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Original Issue

JUST MY TYPE

JACK NICKLAUS

GOLDEN MEMORIES

The 76-year-old reflects on winning his 18th and final major championship, the 1986 Masters, with his son on his bag, and the one champions dinner that made him squeamish.

DAN PATRICK:Did you have issues getting into Augusta today?

JACK NICKLAUS: No, I didn't have any issues. We had one funny guy who said, "We gotta scan your thing." Then he looked at me and said, "I don't think we need to scan that one."

DP:What did you keep from your last Masters win, your sixth? Do you still have the putter? The plaid pants?

JN: I obviously have the memories and the trophy. But the one thing I don't have, and it's the only golf club that I don't have from all the tournaments I've won, is the putter. I think one of my kids threw it out. It was in the golf room [at our house], and I think one of them must have said, "Oh, Dad doesn't use this thing anymore. You guys can have it." I think [my son] Steve did that with my white fang putter, and somebody else did it with the other one. We did find the white fang, but we never found the other one.

DP:How much joy did you take out of that win at age 46, when everyone had started to write you off?

JN: I took a lot of joy out of it. At the time I didn't think I could do anything anymore. I certainly didn't start the tournament very excitingly. I started with a 74, then I shot a 71 and then a 69. I didn't start well on Sunday, and then all of a sudden I birdied 9, 10 and 11. So I said, You never know. I started believing and I remembered how to play and I finished it off.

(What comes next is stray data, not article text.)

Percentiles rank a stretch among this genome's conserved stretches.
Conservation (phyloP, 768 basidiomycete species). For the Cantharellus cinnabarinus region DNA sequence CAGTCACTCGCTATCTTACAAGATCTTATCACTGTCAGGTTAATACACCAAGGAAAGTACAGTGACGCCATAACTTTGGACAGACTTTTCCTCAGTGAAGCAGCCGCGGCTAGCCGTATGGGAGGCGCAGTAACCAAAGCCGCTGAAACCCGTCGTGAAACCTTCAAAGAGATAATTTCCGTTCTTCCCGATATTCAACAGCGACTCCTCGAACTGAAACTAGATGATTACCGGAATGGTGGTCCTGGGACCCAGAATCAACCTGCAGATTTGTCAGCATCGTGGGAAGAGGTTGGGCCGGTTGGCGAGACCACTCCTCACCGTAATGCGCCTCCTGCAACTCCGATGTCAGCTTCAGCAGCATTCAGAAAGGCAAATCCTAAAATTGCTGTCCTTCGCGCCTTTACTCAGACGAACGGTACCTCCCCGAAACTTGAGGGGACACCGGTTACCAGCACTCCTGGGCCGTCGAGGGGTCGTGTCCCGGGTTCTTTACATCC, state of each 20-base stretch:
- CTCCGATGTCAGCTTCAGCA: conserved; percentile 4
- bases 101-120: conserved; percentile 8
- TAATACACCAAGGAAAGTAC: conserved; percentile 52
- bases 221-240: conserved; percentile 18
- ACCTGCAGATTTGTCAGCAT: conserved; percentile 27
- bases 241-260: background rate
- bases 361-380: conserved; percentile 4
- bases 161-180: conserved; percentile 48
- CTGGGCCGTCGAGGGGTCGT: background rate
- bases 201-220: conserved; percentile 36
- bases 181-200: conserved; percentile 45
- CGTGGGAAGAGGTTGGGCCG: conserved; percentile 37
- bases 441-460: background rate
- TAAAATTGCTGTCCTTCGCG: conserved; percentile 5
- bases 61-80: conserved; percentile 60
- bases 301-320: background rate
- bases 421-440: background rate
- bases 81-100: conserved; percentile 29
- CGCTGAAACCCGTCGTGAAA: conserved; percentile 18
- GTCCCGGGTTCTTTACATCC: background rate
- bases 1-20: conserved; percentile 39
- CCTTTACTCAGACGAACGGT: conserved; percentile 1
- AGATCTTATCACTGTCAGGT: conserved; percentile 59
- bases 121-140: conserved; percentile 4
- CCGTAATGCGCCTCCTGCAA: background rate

DP:To have your son Jack Jr. on the bag must have been pretty special.

JN: Having your son on the bag and making the moment about you and your son—I hope that's what I'm about. My son and all my kids and my grandkids have always been an important part of my life.

DP:What do you miss about competing?

JN: Competing. That's exactly what I miss. I love competing. I don't care what it is. Golf was my vehicle for competition. Even today, if I play golf with some of my friends, I'm about a four handicap. Every once in a while I'll find a little lightning in the bottle and shoot a 72 and destroy my handicap. I get a big kick out of that.

DP:How did Jordan Spieth do with his menu [at the champions dinner]?

JN: We had Texas barbecue, and it was excellent. He handled himself very well.

DP:Did somebody have a bad menu over the years?

JN: I don't think anyone has had a bad menu. [Laughs.] I think the toughest for most of us was Sandy Lyle's haggis [in 1989]. That was different. But we always have an alternate.

GUEST SHOTS

SAY WHAT?

I asked golfer John Daly, who turns 50 on April 28, what he would have said if I had told him 25 years ago that he would be soon be eligible to play on the senior tour. "I can't even believe I made it to almost 50," Daly said. "[There were] a lot of close calls. But I think there's a few people in the world who can also say that." ... UConn women's basketball coach Geno Auriemma described how he feels about being compared with John Wooden: "I hate it," Auriemma said. "[People] are going to always say, 'you're not John Wooden,' and I'm always gonna go, 'Well of course I'm not.' There's just no winning that argument." ... Lakers forward Metta World Peace told me there's less bravado in the NBA: "It's not like it was with MJ and Kobe. Nowadays guys are scared to talk trash because I don't think they can back it up. I miss those days when you could just talk."

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MICHAEL J. LEBRECHT II FOR SPORTS ILLUSTRATED (PATRICK)

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AUGUSTA NATIONAL/GETTY IMAGES (NICKLAUS)

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IAN WALTON/R&A/GETTY IMAGES (DALY)

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JENNIFER POTTHEISER/NBAE/GETTY IMAGES) (AURIEMMA)

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BRYAN STEFFY/GETTY IMAGES FOR SHOWTIME (PEACE)